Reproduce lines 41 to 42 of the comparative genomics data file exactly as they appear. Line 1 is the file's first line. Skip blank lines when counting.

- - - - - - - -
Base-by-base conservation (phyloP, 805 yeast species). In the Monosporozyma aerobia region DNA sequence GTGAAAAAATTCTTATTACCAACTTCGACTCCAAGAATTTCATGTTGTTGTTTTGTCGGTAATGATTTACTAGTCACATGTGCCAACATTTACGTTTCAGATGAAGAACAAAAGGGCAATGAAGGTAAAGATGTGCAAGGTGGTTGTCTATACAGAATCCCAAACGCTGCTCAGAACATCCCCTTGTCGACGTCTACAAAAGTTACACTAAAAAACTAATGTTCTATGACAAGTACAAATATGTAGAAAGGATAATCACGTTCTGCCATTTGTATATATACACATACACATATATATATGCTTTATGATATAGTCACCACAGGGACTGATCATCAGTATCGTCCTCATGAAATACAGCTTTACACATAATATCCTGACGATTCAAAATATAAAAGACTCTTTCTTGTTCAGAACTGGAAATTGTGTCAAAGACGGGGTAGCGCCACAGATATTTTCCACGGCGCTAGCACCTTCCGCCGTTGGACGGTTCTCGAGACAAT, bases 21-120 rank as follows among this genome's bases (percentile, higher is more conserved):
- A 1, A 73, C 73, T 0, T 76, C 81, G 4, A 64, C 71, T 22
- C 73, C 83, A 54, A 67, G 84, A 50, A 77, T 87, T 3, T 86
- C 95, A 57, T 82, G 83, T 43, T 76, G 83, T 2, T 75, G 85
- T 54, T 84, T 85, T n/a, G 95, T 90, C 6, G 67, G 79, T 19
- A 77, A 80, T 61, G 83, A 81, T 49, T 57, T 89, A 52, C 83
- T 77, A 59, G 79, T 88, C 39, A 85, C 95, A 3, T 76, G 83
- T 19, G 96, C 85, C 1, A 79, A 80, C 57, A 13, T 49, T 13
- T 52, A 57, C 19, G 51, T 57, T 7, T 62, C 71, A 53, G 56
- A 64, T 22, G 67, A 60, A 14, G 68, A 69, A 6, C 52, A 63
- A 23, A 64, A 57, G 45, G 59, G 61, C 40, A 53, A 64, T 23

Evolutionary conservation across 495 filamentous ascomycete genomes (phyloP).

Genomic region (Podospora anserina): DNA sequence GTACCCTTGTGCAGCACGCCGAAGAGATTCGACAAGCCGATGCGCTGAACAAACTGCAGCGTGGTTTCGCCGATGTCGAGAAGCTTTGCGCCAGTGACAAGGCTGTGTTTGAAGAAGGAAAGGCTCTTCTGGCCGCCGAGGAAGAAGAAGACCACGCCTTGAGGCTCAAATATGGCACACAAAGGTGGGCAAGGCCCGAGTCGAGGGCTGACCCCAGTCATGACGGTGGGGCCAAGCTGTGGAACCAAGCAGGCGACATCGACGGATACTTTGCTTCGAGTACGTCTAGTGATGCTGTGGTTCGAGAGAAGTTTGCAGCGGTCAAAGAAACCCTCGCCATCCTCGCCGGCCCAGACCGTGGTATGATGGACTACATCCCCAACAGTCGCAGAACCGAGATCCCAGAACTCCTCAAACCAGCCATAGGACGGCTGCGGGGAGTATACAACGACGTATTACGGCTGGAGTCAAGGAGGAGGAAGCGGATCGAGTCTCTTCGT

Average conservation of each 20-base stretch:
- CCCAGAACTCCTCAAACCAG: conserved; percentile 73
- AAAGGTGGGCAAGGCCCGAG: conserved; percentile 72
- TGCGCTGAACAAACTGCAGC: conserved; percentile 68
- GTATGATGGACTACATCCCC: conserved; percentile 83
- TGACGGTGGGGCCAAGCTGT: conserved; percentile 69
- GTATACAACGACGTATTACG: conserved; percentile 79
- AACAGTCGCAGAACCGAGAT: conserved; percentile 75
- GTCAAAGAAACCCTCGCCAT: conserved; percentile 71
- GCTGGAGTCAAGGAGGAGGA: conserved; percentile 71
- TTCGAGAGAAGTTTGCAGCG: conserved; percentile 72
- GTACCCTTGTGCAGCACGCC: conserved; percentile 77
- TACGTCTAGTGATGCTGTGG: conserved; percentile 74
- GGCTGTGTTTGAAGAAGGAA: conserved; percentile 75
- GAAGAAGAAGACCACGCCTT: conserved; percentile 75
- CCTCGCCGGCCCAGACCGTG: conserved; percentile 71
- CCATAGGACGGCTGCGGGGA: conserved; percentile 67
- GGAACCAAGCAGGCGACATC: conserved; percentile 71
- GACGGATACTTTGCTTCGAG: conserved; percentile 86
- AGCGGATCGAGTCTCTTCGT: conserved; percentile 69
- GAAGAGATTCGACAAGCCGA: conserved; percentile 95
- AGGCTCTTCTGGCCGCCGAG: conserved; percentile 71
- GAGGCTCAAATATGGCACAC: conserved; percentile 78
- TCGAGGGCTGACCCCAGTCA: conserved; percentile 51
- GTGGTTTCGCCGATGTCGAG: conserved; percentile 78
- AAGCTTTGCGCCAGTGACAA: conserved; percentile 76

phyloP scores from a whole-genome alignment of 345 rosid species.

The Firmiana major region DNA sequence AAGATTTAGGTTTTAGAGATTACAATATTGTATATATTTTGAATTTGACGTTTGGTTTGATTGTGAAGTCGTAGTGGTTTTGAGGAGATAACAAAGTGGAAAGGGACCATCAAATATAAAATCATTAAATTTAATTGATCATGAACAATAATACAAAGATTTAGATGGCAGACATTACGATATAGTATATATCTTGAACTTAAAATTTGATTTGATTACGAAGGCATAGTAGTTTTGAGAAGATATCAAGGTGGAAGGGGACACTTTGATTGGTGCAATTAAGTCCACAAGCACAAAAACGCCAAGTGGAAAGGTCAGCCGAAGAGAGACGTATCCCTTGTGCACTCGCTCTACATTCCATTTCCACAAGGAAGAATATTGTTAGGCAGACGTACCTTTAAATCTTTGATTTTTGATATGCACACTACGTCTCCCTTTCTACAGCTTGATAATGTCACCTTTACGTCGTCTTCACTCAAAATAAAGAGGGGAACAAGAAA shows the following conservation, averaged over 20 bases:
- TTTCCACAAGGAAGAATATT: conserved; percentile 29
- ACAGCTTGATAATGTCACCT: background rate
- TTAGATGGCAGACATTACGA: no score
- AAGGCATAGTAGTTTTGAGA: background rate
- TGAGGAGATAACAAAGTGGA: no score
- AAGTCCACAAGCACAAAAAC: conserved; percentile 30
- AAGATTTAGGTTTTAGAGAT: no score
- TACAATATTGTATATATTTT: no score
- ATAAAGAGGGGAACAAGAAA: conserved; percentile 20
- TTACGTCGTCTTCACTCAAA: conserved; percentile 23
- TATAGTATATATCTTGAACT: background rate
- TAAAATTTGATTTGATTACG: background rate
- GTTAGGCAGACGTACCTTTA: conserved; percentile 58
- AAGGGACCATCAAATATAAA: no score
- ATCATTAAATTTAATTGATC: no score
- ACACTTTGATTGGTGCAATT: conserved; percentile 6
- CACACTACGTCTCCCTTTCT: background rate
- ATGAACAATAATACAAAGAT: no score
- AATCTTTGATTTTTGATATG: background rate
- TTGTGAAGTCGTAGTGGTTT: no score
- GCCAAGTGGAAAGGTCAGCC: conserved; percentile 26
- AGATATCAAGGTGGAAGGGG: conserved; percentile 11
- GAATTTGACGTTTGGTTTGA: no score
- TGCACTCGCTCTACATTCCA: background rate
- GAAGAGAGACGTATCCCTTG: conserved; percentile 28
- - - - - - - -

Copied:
The Firmiana major region DNA sequence AAGATTTAGGTTTTAGAGATTACAATATTGTATATATTTTGAATTTGACGTTTGGTTTGATTGTGAAGTCGTAGTGGTTTTGAGGAGATAACAAAGTGGAAAGGGACCATCAAATATAAAATCATTAAATTTAATTGATCATGAACAATAATACAAAGATTTAGATGGCAGACATTACGATATAGTATATATCTTGAACTTAAAATTTGATTTGATTACGAAGGCATAGTAGTTTTGAGAAGATATCAAGGTGGAAGGGGACACTTTGATTGGTGCAATTAAGTCCACAAGCACAAAAACGCCAAGTGGAAAGGTCAGCCGAAGAGAGACGTATCCCTTGTGCACTCGCTCTACATTCCATTTCCACAAGGAAGAATATTGTTAGGCAGACGTACCTTTAAATCTTTGATTTTTGATATGCACACTACGTCTCCCTTTCTACAGCTTGATAATGTCACCTTTACGTCGTCTTCACTCAAAATAAAGAGGGGAACAAGAAA shows the following conservation, averaged over 20 bases:
- TTTCCACAAGGAAGAATATT: conserved; percentile 29